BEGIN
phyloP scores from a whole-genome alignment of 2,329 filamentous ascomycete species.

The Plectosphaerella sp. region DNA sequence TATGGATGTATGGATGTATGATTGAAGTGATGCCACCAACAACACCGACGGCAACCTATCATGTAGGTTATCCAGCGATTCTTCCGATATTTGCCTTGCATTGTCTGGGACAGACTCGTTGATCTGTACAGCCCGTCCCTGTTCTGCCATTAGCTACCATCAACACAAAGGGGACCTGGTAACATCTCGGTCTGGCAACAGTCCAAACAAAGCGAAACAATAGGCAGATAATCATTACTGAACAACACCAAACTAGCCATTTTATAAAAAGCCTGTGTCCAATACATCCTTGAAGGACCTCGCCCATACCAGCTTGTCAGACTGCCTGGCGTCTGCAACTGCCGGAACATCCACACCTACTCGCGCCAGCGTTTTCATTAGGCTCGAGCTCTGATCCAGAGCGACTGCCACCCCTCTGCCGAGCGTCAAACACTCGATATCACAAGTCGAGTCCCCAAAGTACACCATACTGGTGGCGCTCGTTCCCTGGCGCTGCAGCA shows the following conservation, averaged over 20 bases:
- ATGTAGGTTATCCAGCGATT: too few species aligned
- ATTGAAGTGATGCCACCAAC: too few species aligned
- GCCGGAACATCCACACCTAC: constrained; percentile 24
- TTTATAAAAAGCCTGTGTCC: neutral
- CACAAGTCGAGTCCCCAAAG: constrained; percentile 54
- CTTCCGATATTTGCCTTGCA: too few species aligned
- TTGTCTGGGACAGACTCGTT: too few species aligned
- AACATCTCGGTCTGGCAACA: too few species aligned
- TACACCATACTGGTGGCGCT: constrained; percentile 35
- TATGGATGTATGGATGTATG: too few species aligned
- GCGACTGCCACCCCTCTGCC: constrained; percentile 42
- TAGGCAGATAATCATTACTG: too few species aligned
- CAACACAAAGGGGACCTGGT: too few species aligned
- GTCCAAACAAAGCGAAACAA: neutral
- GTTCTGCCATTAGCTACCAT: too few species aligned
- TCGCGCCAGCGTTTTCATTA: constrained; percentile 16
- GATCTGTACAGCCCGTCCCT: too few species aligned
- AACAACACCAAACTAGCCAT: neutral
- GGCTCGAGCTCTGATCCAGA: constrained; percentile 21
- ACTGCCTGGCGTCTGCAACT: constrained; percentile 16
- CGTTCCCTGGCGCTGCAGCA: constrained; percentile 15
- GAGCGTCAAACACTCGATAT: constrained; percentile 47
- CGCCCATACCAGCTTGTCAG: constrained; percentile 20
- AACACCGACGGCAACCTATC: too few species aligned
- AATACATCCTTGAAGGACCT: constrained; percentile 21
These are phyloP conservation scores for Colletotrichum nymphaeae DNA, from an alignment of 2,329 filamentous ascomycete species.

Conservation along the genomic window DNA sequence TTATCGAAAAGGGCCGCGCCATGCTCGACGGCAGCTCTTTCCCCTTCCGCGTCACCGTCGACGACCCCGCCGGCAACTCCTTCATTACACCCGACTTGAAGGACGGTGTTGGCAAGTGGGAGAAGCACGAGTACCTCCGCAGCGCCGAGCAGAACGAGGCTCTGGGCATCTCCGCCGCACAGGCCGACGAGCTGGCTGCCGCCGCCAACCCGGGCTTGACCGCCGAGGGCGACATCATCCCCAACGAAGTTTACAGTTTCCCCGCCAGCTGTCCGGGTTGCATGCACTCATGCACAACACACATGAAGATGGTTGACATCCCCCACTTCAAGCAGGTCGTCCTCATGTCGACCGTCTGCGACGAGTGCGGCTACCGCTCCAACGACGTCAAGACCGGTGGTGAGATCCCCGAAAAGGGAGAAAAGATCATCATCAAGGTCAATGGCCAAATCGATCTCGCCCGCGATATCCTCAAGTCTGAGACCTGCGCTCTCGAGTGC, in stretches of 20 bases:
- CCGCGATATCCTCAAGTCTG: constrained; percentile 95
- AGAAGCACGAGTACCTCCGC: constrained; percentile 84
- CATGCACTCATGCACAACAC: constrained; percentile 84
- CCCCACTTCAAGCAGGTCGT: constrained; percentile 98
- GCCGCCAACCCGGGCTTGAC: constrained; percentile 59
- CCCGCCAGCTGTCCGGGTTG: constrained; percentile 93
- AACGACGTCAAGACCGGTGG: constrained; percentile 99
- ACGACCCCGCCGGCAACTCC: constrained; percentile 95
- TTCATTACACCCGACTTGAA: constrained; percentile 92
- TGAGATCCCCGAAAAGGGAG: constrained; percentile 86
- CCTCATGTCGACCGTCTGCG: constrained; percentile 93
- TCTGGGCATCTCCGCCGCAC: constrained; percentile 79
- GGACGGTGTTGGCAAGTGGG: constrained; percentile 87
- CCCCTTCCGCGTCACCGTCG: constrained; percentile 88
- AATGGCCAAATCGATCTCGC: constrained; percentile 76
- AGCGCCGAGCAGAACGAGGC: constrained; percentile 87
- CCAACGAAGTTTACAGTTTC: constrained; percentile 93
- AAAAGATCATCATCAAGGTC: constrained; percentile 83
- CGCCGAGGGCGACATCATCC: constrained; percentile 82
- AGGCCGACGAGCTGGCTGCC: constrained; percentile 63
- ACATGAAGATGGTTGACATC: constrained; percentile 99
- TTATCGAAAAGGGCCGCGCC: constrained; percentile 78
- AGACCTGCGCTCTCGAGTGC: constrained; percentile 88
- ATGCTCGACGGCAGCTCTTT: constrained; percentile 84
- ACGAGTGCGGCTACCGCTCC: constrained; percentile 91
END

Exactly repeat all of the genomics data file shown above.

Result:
phyloP scores from a whole-genome alignment of 2,329 filamentous ascomycete species.

The Plectosphaerella sp. region DNA sequence TATGGATGTATGGATGTATGATTGAAGTGATGCCACCAACAACACCGACGGCAACCTATCATGTAGGTTATCCAGCGATTCTTCCGATATTTGCCTTGCATTGTCTGGGACAGACTCGTTGATCTGTACAGCCCGTCCCTGTTCTGCCATTAGCTACCATCAACACAAAGGGGACCTGGTAACATCTCGGTCTGGCAACAGTCCAAACAAAGCGAAACAATAGGCAGATAATCATTACTGAACAACACCAAACTAGCCATTTTATAAAAAGCCTGTGTCCAATACATCCTTGAAGGACCTCGCCCATACCAGCTTGTCAGACTGCCTGGCGTCTGCAACTGCCGGAACATCCACACCTACTCGCGCCAGCGTTTTCATTAGGCTCGAGCTCTGATCCAGAGCGACTGCCACCCCTCTGCCGAGCGTCAAACACTCGATATCACAAGTCGAGTCCCCAAAGTACACCATACTGGTGGCGCTCGTTCCCTGGCGCTGCAGCA shows the following conservation, averaged over 20 bases:
- ATGTAGGTTATCCAGCGATT: too few species aligned
- ATTGAAGTGATGCCACCAAC: too few species aligned
- GCCGGAACATCCACACCTAC: constrained; percentile 24
- TTTATAAAAAGCCTGTGTCC: neutral
- CACAAGTCGAGTCCCCAAAG: constrained; percentile 54
- CTTCCGATATTTGCCTTGCA: too few species aligned
- TTGTCTGGGACAGACTCGTT: too few species aligned
- AACATCTCGGTCTGGCAACA: too few species aligned
- TACACCATACTGGTGGCGCT: constrained; percentile 35
- TATGGATGTATGGATGTATG: too few species aligned
- GCGACTGCCACCCCTCTGCC: constrained; percentile 42
- TAGGCAGATAATCATTACTG: too few species aligned
- CAACACAAAGGGGACCTGGT: too few species aligned
- GTCCAAACAAAGCGAAACAA: neutral
- GTTCTGCCATTAGCTACCAT: too few species aligned
- TCGCGCCAGCGTTTTCATTA: constrained; percentile 16
- GATCTGTACAGCCCGTCCCT: too few species aligned
- AACAACACCAAACTAGCCAT: neutral
- GGCTCGAGCTCTGATCCAGA: constrained; percentile 21
- ACTGCCTGGCGTCTGCAACT: constrained; percentile 16
- CGTTCCCTGGCGCTGCAGCA: constrained; percentile 15
- GAGCGTCAAACACTCGATAT: constrained; percentile 47
- CGCCCATACCAGCTTGTCAG: constrained; percentile 20
- AACACCGACGGCAACCTATC: too few species aligned
- AATACATCCTTGAAGGACCT: constrained; percentile 21
These are phyloP conservation scores for Colletotrichum nymphaeae DNA, from an alignment of 2,329 filamentous ascomycete species.

Conservation along the genomic window DNA sequence TTATCGAAAAGGGCCGCGCCATGCTCGACGGCAGCTCTTTCCCCTTCCGCGTCACCGTCGACGACCCCGCCGGCAACTCCTTCATTACACCCGACTTGAAGGACGGTGTTGGCAAGTGGGAGAAGCACGAGTACCTCCGCAGCGCCGAGCAGAACGAGGCTCTGGGCATCTCCGCCGCACAGGCCGACGAGCTGGCTGCCGCCGCCAACCCGGGCTTGACCGCCGAGGGCGACATCATCCCCAACGAAGTTTACAGTTTCCCCGCCAGCTGTCCGGGTTGCATGCACTCATGCACAACACACATGAAGATGGTTGACATCCCCCACTTCAAGCAGGTCGTCCTCATGTCGACCGTCTGCGACGAGTGCGGCTACCGCTCCAACGACGTCAAGACCGGTGGTGAGATCCCCGAAAAGGGAGAAAAGATCATCATCAAGGTCAATGGCCAAATCGATCTCGCCCGCGATATCCTCAAGTCTGAGACCTGCGCTCTCGAGTGC, in stretches of 20 bases:
- CCGCGATATCCTCAAGTCTG: constrained; percentile 95
- AGAAGCACGAGTACCTCCGC: constrained; percentile 84
- CATGCACTCATGCACAACAC: constrained; percentile 84
- CCCCACTTCAAGCAGGTCGT: constrained; percentile 98
- GCCGCCAACCCGGGCTTGAC: constrained; percentile 59
- CCCGCCAGCTGTCCGGGTTG: constrained; percentile 93
- AACGACGTCAAGACCGGTGG: constrained; percentile 99
- ACGACCCCGCCGGCAACTCC: constrained; percentile 95
- TTCATTACACCCGACTTGAA: constrained; percentile 92
- TGAGATCCCCGAAAAGGGAG: constrained; percentile 86
- CCTCATGTCGACCGTCTGCG: constrained; percentile 93
- TCTGGGCATCTCCGCCGCAC: constrained; percentile 79
- GGACGGTGTTGGCAAGTGGG: constrained; percentile 87
- CCCCTTCCGCGTCACCGTCG: constrained; percentile 88
- AATGGCCAAATCGATCTCGC: constrained; percentile 76
- AGCGCCGAGCAGAACGAGGC: constrained; percentile 87
- CCAACGAAGTTTACAGTTTC: constrained; percentile 93
- AAAAGATCATCATCAAGGTC: constrained; percentile 83
- CGCCGAGGGCGACATCATCC: constrained; percentile 82
- AGGCCGACGAGCTGGCTGCC: constrained; percentile 63
- ACATGAAGATGGTTGACATC: constrained; percentile 99
- TTATCGAAAAGGGCCGCGCC: constrained; percentile 78
- AGACCTGCGCTCTCGAGTGC: constrained; percentile 88
- ATGCTCGACGGCAGCTCTTT: constrained; percentile 84
- ACGAGTGCGGCTACCGCTCC: constrained; percentile 91